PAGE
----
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Gajdusek, Daniel Carleton

humans slow kuru fore

(1923– ) US virologist: pioneer in study of slow virus infections.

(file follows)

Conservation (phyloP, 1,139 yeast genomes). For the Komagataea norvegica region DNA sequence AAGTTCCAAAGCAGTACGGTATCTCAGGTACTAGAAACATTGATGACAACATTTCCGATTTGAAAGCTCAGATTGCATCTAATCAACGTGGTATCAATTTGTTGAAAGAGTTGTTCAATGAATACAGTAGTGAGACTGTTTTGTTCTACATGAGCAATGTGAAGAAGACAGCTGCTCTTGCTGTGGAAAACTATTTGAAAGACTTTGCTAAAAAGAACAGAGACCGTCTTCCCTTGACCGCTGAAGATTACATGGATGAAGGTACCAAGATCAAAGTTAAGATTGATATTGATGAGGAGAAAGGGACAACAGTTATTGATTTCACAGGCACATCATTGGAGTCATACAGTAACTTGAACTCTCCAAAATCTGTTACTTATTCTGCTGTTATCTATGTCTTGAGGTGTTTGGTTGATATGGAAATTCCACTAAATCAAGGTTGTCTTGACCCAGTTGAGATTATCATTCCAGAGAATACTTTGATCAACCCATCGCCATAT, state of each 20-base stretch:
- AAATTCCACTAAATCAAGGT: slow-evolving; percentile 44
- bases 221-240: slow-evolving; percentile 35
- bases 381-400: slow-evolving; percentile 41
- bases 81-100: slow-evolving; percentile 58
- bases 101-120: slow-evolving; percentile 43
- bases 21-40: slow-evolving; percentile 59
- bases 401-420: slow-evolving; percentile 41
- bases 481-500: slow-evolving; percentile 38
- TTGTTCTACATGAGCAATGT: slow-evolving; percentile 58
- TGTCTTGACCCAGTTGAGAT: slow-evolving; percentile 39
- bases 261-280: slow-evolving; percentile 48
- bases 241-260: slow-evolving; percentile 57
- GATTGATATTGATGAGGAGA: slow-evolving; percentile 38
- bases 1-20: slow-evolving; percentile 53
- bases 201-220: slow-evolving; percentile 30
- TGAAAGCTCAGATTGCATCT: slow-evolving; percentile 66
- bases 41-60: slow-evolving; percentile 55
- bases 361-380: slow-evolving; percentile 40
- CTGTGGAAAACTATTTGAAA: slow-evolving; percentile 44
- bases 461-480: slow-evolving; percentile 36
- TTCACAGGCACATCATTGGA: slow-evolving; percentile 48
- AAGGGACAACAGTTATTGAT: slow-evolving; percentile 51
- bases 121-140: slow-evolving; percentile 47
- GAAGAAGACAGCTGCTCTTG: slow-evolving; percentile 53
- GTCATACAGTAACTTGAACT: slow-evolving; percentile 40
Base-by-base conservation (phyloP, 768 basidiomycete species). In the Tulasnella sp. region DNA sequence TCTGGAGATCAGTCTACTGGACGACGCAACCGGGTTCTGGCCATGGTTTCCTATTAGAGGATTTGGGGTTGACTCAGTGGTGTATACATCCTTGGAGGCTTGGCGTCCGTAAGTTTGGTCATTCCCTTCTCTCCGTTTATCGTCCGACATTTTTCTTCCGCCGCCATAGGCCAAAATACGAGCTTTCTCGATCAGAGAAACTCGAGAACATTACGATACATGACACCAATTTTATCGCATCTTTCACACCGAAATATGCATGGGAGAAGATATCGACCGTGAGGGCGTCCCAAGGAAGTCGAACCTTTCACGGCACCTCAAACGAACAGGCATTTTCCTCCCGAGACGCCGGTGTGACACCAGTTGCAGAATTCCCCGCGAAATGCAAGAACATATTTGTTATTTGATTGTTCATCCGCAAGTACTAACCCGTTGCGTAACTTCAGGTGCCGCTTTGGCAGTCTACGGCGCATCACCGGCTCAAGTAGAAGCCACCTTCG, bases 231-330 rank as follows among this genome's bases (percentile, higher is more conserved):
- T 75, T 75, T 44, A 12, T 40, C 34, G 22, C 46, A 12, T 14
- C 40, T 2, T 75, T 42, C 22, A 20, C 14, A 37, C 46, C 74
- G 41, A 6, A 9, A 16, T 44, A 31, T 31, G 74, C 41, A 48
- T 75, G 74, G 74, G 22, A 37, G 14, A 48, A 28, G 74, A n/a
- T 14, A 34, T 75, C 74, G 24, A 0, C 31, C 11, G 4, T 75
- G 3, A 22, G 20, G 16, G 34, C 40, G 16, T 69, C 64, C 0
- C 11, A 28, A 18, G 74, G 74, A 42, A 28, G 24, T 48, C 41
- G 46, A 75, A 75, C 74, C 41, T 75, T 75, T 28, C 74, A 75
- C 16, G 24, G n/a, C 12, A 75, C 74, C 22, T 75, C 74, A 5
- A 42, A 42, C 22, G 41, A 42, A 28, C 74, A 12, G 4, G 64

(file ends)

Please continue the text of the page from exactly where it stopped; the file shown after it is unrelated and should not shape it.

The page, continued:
Educated in physics at Rochester and in medicine at Harvard, Gajdusek later worked with at the California Institute of Technology, and in Iran and Papua New Guinea before returning to the USA. It was in New Guinea in the 1950s that he studied the Fore people, who frequently died from a disease they called kuru . He found that it could be passed to other primates (eg chimpanzees) but that it took 12 months or more to develop after infection. Since then other diseases have been shown, or suspected, to be due to slow and persistent virus infections (one example is the herpes ‘cold sore’, others include scrapie in sheep, ‘mad cow disease’ (BSE) in cattle and Creutzfeldt–Jakob dementia in humans). Recent evidence shows that some of these are conveyed by peculiar proteins (prions), which seem to be the smallest of all infective agents. Kuru was the first of the group to be observed and identified in humans and was suggested by Gajdusek to be transmitted among the Fore by their cannibal rituals in which the brains of the dead were eaten by their relatives. Gajdusek shared a Nobel Prize in 1976.

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